Breath box. Isolating the breathed air that can make helmet lens fog is critical (the same goes for a face shield, too), which is the reason why snowmobile helmets are equipped with several elements protecting the visibility of the riders, a breath box included.

Shield. Preventing face shields from fogging is a priority in snowmobile riding. That’s why, snowmobile helmets are equipped with a dual-pane shield. Such a face shield offers the most effective way to prevent fogging the lens, thus decreasing the visibility for a rider. Not all helmets feature a dual-pane shield, but for a snowmobile helmet, it’s a critical element.

A perfect snowmobile helmet will always secure proper visibility for the rider in cold weather.

masterhelmet 3
Image credit:

Substitution potential

Now let’s look closer and find out which features make it possible or impossible to substitute a motorcycle helmet with a snowmobile helmet and vice versa.

Conquering the snow fields… in a motorcycle helmet?

That’s something we would not advise. Let us explain why. The first clue is the ‘snow’ part in the word ‘snowmobile’. Unlike motorcycle riding, snowmobiles only operate in winter or very cold climates. Subsequently, snowmobile helmets are designed to protect the rider from freezing winds and snow.

A motorcyclist is not normally exposed to such extreme weather conditions, and a standard motorcycle helmet, if anything, protects you from excessive heat.

A motorcycle helmet has a design providing the most aerodynamic effect possible, and it’s relatively light, too.

It protects the rider from injuries caused by accidents on the road.

Snowmobile helmets differ from their counterpart because snowmobiles are basically off-roaders. Snowmobile riders face a different battle than motorcyclists: they must survive extreme weather conditions.

The snowmobile helmets are heavier, their face shields are more substantial. One of the most critical issues for snowmobile riders is the clearance of the lens. Any degree of visibility loss can cause an accident.

So you can see that wearing motorcycle helmets can potentially get you frozen, have you losing orientation, and find yourself somewhere in a ditch.

masterhelmet 7
Image credit:

Hitting the road… in a snowmobile helmet?

If we only speculate, it’s not impossible. If wearing motorcycle helmets on snowmobiles can literally freeze you, here there is no obvious danger. However, we would not recommend that swap either. Let us explain why.

As was noted before, snowmobile helmets are significantly heavier. You’ll feel it immediately. Besides, as snowmobile helmets are supposed to make the rider feel comfortably warm in snowy winter, a summer ride on a motorcycle in a snowmobile helmet is debatable fun.

Although it doesn’t look dangerous if you ride a motorbike in a snowmobile helmet, just uncomfortable, it’s not as simple. Overheating can cause dizziness and fatigue, which will lead to losing concentration, which, in turn, may lead to an accident.

masterhelmet 4
Image credit:

There must be something in common…

Snowmobile helmet vs motorcycle helmet… are they so different? There must be some similarities.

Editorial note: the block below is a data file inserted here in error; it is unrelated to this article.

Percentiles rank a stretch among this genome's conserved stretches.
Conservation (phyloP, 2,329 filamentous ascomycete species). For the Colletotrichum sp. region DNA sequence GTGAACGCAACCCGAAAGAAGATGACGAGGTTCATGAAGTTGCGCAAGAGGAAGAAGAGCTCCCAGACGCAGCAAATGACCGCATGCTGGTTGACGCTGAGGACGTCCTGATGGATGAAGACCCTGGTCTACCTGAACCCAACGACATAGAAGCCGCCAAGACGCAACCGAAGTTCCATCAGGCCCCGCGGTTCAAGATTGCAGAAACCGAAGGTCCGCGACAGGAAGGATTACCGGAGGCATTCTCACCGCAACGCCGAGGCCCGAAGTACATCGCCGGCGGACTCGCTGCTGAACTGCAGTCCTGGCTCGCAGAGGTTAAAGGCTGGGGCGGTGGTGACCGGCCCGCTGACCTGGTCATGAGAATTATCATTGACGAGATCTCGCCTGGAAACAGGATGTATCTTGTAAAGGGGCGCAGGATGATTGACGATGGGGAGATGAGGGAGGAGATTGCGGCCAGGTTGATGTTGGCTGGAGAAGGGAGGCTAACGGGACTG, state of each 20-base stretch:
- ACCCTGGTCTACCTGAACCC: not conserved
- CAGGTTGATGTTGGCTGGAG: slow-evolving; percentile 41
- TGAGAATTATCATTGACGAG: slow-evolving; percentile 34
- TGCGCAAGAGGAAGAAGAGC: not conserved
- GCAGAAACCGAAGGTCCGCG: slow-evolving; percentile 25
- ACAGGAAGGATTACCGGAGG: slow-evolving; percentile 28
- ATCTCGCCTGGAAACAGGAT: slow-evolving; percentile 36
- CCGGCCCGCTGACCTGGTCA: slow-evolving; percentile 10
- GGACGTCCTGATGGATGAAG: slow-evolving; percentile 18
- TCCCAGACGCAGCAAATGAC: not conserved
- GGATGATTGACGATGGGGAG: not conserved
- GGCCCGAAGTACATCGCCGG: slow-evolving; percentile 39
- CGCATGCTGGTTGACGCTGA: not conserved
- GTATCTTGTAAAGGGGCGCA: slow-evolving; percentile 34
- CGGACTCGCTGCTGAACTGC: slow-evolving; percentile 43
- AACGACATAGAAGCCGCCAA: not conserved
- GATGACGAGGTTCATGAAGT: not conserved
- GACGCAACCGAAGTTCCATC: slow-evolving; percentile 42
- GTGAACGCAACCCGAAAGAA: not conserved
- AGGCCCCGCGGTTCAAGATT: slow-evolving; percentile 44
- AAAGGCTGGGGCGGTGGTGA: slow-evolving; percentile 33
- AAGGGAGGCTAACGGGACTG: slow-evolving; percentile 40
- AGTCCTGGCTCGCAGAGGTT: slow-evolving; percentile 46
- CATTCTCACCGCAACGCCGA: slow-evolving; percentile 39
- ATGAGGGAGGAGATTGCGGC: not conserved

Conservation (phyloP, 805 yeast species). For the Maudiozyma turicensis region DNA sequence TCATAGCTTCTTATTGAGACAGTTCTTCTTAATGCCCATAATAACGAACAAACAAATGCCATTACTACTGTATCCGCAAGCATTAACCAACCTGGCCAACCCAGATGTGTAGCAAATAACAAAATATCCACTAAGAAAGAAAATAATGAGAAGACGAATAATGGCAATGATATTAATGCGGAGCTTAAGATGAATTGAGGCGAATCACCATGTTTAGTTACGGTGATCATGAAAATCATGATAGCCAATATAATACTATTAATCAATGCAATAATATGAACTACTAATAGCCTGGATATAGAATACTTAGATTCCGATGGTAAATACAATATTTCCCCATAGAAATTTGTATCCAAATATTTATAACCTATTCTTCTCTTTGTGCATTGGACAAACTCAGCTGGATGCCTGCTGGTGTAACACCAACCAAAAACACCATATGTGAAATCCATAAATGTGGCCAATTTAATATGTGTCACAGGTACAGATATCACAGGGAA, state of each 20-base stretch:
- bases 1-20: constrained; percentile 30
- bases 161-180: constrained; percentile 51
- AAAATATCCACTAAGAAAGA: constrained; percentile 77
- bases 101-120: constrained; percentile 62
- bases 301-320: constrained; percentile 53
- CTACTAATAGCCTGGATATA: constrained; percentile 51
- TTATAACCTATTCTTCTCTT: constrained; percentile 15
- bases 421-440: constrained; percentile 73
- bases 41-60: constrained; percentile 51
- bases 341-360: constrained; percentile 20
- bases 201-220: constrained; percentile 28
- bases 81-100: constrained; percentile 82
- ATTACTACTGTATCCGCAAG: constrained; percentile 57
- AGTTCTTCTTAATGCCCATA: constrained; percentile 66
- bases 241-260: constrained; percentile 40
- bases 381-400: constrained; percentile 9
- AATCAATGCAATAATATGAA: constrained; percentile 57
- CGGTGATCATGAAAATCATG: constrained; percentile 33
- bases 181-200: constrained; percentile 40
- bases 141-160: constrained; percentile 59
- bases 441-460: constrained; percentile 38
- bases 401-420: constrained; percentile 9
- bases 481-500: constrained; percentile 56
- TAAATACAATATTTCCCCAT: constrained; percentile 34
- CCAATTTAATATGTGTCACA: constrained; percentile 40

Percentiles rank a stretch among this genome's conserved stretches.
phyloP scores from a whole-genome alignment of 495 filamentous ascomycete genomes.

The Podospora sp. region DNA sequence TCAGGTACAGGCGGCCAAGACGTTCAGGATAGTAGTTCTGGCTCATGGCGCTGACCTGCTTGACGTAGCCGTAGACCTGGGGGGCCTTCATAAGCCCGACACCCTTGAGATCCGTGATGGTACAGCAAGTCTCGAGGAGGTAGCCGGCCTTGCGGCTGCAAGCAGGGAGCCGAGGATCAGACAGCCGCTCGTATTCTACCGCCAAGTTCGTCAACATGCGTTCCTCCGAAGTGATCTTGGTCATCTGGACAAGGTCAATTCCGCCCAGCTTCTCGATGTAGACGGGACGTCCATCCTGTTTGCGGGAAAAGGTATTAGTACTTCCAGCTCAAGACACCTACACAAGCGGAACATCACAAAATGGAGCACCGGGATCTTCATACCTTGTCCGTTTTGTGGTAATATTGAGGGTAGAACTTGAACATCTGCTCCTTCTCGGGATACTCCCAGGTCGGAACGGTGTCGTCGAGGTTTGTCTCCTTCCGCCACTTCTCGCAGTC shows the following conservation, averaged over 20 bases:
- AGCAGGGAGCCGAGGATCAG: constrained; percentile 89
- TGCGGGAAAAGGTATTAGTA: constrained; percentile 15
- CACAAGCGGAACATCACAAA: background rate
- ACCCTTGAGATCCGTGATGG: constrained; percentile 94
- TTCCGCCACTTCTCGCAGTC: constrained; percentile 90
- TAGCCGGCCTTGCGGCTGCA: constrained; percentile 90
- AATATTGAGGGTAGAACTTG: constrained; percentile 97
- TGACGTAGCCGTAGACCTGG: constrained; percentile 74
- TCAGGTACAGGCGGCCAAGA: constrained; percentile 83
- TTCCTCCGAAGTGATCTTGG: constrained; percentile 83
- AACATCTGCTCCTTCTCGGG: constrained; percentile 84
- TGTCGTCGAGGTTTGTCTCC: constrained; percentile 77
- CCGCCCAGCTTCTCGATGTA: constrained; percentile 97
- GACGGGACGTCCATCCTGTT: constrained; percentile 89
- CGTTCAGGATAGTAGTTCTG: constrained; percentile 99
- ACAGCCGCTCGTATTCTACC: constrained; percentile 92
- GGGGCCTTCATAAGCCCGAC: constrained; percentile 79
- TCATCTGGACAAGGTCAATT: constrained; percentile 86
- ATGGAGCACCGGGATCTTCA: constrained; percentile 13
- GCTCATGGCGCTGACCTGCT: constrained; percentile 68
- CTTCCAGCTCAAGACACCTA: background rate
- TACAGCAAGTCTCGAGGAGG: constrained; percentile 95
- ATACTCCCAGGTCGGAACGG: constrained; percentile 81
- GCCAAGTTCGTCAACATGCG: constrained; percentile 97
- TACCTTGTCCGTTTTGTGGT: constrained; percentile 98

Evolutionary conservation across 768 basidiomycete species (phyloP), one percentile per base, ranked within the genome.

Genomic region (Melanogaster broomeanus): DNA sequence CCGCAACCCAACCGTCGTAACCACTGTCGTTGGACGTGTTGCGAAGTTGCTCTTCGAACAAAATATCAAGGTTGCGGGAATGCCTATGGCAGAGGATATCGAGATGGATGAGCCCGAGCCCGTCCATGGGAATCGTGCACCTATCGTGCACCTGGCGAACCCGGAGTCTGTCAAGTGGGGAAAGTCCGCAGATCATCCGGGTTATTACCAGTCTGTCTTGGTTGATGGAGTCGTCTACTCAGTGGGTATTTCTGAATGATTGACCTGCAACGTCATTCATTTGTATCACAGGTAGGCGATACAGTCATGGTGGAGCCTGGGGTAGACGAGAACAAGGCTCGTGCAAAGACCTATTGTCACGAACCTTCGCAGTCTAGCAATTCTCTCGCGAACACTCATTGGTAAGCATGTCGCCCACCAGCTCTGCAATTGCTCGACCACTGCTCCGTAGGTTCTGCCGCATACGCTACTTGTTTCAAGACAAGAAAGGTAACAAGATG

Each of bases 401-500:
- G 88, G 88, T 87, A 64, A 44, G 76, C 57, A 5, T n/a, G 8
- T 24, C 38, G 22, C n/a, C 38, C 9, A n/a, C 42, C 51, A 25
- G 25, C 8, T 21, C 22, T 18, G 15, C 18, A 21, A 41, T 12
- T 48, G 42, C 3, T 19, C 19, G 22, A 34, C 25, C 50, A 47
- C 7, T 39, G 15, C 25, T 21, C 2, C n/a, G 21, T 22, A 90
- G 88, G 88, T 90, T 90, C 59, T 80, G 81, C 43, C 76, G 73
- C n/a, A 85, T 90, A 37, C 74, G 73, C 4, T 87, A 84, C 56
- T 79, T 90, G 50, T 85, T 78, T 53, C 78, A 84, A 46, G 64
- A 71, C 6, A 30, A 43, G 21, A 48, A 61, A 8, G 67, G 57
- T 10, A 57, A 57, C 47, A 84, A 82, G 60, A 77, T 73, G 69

Yes, there are. And the first one is obvious: it’s the objective of snowmobile helmets and motorcycle helmets — to protect riders.

Another similarity: both helmets offer a well-functioning ventilation system, although it serves a little different purpose.

Both types of helmets exist in a variety of designs, sizes, and hues. Riders can customize snowmobile and motorcycle helmets to make them unique. Riding motorcycles or snowmobiles wearing an exclusive helmet is part of the fun.

Regulatory requirements

The good news is that although snowmobile helmets differ from motorcycle ones, they both are subject to federal safety regulations. That’s a comforting thought, isn’t it?

Is a snowmobile helmet DOT approved? Yes, absolutely. The same goes for motorcycle helmets. Department of Transportation is the main organization that ensures that only safe snowmobile and motorcycle helmets appear on.

masterhelmet 5
Image credit:

In conclusion

Snowmobile and motorcycle helmets are very different. The reason — they serve separate purposes and operate in dissimilar environments. Each one has its application and shouldn’t be substituted.


Are motorcycle and snowmobile helmets the same?

Motorcycle and snowmobile helmets differ significantly because they function in dissimilar weather conditions and on different terrains.

Can you wear a motorcycle helmet for snowmobiling?

You can, theoretically, but it’ll feel suffocating because snowmobile helmets are designed, among others, to provide heat in cold winters. Motorcycle riding usually happens in warmer weather.

Can you use a snowmobile helmet for ATV riding?

You can do it if you ride an ATV in cold climates. In hot summer, the helmet will provide excessive heat.

Can you use a motorcycle helmet for snowboarding?

It’s not a good choice as motorcycle helmets are much heavier than snowboarding ones. It will slow the snowboarder down and feel uncomfortable on the head.

Robert Miles

I have an immense love for fast motorcycling and a deep passion for motorcycles. With a decade-long involvement in motorsport, I have experienced thrilling adventures and have had the opportunity to explore various aspects of this exciting world.

Leave a Comment